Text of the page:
Obviously, this range is extremely large, with the highest-income physicians incurring the greatest opportunity cost because they are paid so well for the highest and best use of their time.

This “highest and best use” concept is also the one that dictates why physicians should not answer their own phones, book patient appointments, do the coding and billing, or perform medical tasks that a nurse or physician’s assistant can competently handle.

To avoid the time cost of doing their own financial planning and investment management, most physicians elect to outsource these services. However, if you make the decision to hire an adviser, that does not mean you can completely ignore your finances and become disengaged. Ask difficult questions, check for conflicts of interest, demand transparency, and expect regular communication.

Net Worth

Net worth is another financial differentiator. Unfortunately, many financial products or services are not designed to handle the increasingly complex circumstances of physicians with a high net worth. A dermatologist may own their practice, an interest in a surgery center, office building, or other piece of real estate, and they may have a secondary income from speaking engagements or consulting. Common financial tools and products often lack the sophistication to integrate the physician’s nontraditional situation into an appropriate risk-managed investment strategy or comprehensive financial plan.

David Mandell, JD, MBA, is an attorney and author of more than a dozen books for doctors, including Wealth Planning for the Modern Physician. He is a partner in the wealth management firm OJM Group (www.ojmgroup.com).

Andrew Taylor, CFP, is a partner and Wealth Advisor. They can be reached at 877-656-4362 or mandell@ojmgroup.com.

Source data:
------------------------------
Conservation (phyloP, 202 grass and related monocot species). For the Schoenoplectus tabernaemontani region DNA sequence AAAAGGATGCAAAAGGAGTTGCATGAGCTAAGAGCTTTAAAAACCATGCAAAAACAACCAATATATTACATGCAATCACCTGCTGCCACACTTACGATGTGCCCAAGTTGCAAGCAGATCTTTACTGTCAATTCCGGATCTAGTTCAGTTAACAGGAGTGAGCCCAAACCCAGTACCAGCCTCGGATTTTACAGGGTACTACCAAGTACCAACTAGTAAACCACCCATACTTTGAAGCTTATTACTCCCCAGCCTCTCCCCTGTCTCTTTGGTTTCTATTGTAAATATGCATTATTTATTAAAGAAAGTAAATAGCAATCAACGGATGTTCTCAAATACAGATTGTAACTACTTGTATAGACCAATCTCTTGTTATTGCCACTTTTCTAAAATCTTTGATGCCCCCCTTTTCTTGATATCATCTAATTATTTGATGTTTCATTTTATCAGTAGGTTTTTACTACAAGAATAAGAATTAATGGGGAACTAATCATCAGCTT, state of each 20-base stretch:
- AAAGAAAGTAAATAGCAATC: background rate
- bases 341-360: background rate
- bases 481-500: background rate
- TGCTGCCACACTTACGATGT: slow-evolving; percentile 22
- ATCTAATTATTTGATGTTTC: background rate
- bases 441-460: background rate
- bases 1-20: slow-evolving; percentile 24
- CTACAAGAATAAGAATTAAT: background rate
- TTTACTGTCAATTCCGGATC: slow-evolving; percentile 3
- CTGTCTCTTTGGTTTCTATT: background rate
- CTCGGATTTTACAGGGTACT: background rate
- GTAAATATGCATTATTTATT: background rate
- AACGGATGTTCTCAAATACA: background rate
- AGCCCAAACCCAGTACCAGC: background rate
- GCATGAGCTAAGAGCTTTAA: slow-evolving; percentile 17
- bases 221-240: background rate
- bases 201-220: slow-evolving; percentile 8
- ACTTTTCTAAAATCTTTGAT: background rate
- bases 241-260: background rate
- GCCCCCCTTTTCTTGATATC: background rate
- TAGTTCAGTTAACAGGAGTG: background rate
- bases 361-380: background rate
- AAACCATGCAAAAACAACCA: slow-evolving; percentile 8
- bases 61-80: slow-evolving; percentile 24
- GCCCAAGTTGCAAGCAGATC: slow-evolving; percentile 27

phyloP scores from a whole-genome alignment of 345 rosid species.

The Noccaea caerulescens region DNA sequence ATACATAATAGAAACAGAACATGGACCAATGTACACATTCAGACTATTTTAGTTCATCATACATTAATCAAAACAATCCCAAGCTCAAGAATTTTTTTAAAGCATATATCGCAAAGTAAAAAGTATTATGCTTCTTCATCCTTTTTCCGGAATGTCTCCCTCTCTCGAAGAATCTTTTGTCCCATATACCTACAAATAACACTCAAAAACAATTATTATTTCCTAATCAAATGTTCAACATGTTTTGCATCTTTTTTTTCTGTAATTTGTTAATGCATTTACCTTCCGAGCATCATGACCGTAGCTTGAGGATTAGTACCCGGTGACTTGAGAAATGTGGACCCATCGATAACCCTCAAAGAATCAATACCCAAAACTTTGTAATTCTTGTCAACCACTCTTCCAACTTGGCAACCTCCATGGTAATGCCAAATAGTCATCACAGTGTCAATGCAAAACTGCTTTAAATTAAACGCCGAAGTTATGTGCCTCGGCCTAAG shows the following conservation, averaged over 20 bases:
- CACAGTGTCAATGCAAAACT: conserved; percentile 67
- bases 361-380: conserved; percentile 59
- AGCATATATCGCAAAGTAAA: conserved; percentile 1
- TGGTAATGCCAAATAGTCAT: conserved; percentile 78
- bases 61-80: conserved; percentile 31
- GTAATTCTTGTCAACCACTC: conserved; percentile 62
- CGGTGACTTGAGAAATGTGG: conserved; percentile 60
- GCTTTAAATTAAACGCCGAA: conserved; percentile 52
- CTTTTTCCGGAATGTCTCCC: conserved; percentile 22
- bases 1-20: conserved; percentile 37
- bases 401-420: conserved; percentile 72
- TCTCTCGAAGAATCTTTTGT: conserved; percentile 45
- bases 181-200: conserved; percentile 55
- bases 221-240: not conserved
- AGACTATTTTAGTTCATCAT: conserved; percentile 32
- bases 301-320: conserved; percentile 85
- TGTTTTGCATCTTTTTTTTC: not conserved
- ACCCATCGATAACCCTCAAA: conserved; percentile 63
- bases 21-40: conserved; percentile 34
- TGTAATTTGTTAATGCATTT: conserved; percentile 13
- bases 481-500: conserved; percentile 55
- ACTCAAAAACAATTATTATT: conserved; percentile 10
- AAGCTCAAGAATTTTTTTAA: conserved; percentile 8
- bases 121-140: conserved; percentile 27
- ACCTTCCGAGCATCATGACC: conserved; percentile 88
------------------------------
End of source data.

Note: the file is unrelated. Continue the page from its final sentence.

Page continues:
Disclosure

OJM Group, LLC (“OJM”) is a US Securities and Exchange Commission (SEC)–registered investment adviser with its principal place of practice in the state of Ohio. SEC registration does not constitute an endorsement of OJM by the SEC nor does it indicate that OJM has attained a particular level of skill or ability. OJM and its representatives are in compliance with the current notice filing and registration requirements imposed upon registered investment advisers by those states in which OJM maintains clients. OJM may only transact practice in those states in which it is registered or qualifies for an exemption or exclusion from registration requirements. For information pertaining to the registration status of OJM, please contact OJM or refer to the Investment Adviser Public Disclosure website www.adviserinfo.sec.gov.

For additional information about OJM, including fees and services, send for our disclosure brochure as set forth on Form ADV using the contact information herein. Please read the disclosure statement carefully before you invest or send money.

This article contains general information that is not suitable for everyone. The information containedherein should not be construed as personalized legal or tax advice or as a recommendation of any particular security or strategy. There is no guarantee that the views and opinions expressed in this article will be appropriate for your particular circumstances. Tax law changes frequently; accordingly, information presented herein is subject to change without notice. You should seek professional tax and legal advice before implementing any strategy discussed herein.

References

1. Release tables: real median household income by state, annual. Fred Economic Data. Accessed September 21, 2023. https://fred.stlouisfed.org/release/tables?eid=259515&rid=249

2. Percentage distribution of household income in the United States in 2022. Statista. September 18, 2023. Accessed September 21, 2023. https://www.statista.com/statistics/203183/percentage-distribution-of-household-income-in-the-us/

3. McKenna J. Medscape dermatologist compensation report 2022: incomes gain, pay gaps remain. Medscape. May 13, 2022. Accessed September 21, 2023. https://www.medscape.com/slideshow/2022-compensation-dermatologist-6015136#2

4. Parys S, Orem T. 2022-2023 tax brackets and federal income tax rates. NerdWallet. Updated August 2, 2023. Accessed September 21, 2023. https://www.nerdwallet.com/article/taxes/federal-income-tax-brackets

5. Economic news release: employment situation summary. US Bureau of Labor Statistics. September 1, 2023. Accessed September 21, 2023. https://www.bls.gov/news.release/empsit.nr0.htm

6. How many hours are in the average physician workweek? American Medical Association. January 6, 2015. Accessed September 21, 2023. https://www.ama-assn.org/practice-management/physician-health/how-many-hours-are-average-physician-workweek